Yesterday I went to Audley End to re-visit the servants' wing, after such a successful visit in the summer with the Cottage Smallholder I thought it would be a fun place to go at Christmas. I invited my Mum and my cousin and her mum came along too.
We missed seeing the cooks making Christmas pies and puddings in the kitchens (but to be honest my Mum and Aunt are already pretty knowledgeable about mince pies and Christmas puds!). The kitchen maids were giggling over mugs of tea and chatting up the errand boy when we walked through to the scullery and pantries.
There had obviously been a demonstration of butter making earlier, but there was no-one around to explain how it had been done. No problem – Mum and Auntie knew exactly what to do and gave us a demonstration of butter patting – so if English Heritage need more dairy-maids give them a call! I loved this display of plates in the dairy – something to copy, I think :-)
We were on time for a performance by the story-teller in the great hall. He entertainingly regaled the packed room with tales of Christmas traditions – Yule logs, Christmas Trees and Crackers. Christmas dinner wouldn't be the same without pulling crackers – a particularly British tradition. When I supply illustrations for publishers one of the common 'rules' is: no crackers in the Christmas scenes. This is so the book can be published in co-editions for an international market.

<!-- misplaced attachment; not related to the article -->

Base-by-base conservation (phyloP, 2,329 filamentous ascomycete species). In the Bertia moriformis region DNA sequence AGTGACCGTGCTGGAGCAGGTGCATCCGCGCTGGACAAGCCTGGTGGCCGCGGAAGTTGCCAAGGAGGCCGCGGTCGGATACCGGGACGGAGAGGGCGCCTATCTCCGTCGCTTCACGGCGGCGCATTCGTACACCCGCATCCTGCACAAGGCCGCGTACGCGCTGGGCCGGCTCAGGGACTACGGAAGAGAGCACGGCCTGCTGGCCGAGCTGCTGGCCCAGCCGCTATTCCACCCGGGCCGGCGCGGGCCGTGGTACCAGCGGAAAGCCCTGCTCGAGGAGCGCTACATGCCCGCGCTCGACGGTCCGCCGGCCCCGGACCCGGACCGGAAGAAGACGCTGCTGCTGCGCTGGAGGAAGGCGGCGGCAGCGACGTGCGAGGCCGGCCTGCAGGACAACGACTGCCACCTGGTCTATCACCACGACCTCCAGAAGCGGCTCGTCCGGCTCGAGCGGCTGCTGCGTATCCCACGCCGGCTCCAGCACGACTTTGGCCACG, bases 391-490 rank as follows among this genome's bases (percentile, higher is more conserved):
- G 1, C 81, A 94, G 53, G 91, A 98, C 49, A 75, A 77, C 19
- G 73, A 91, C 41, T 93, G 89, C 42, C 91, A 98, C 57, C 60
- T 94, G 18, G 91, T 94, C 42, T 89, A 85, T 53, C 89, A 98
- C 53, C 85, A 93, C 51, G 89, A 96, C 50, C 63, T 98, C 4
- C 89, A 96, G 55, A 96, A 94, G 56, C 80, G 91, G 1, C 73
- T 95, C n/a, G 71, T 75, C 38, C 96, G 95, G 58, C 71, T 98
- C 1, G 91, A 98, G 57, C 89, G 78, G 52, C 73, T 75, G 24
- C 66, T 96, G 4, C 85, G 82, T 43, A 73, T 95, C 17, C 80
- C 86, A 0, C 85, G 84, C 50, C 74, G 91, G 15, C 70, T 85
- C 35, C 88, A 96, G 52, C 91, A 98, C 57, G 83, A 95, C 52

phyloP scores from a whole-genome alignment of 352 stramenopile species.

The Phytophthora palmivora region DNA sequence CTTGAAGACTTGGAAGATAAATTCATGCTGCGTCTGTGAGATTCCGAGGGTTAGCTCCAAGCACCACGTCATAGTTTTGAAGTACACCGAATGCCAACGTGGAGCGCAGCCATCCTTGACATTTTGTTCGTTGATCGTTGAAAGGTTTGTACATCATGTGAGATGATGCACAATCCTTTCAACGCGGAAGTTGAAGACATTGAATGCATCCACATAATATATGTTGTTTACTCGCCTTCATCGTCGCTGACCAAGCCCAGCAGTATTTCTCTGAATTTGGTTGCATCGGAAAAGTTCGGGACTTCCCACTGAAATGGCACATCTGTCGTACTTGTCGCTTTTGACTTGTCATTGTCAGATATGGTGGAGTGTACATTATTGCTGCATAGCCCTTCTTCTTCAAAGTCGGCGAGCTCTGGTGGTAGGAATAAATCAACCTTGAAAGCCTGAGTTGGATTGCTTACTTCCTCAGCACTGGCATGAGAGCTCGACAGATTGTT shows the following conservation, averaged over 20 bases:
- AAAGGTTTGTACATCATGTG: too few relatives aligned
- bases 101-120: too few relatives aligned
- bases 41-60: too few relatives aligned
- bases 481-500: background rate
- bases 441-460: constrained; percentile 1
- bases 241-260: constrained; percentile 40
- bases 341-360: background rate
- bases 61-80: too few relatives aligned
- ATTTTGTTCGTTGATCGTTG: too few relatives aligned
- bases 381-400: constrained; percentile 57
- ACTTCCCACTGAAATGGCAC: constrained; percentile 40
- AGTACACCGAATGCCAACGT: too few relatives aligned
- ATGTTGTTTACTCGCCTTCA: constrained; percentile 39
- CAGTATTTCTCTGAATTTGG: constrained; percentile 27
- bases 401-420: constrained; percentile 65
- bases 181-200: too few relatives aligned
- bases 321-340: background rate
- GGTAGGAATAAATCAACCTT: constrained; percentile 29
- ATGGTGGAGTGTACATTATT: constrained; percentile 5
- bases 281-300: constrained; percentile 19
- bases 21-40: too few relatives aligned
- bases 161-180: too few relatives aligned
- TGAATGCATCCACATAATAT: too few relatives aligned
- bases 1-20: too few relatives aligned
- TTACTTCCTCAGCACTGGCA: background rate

The story-teller told us about the origin of the Christmas Cracker and how during World War II supplies of Tom Smith's cracker snaps were used for the war effort to make gun-fire simulation devises for the home guard. I love this idea, why wasn't there a Dad's Army episode featuring cracker-snaps? Godfrey's sister Dolly could have crocheted the snaps together and Pike and Corporal Jones would have enthusiastically volunteered to set them off with choatic results . . . but maybe the BBC didn't want to confuse the international audience!
I went to the Post Office in the next village today and, inspired by the Chritsmassy tales, I bought a small box of smart silver patterned crackers for Christmas Day. When I returned home I set off on foot to hand-deliver more cards around the village – only to be handed a giant box of glamorous deluxe crackers by a neighbour who will be joining us for Christmas Day! Enough fire power to simulate an artillery bombardment!
The Fisherman’s Smock
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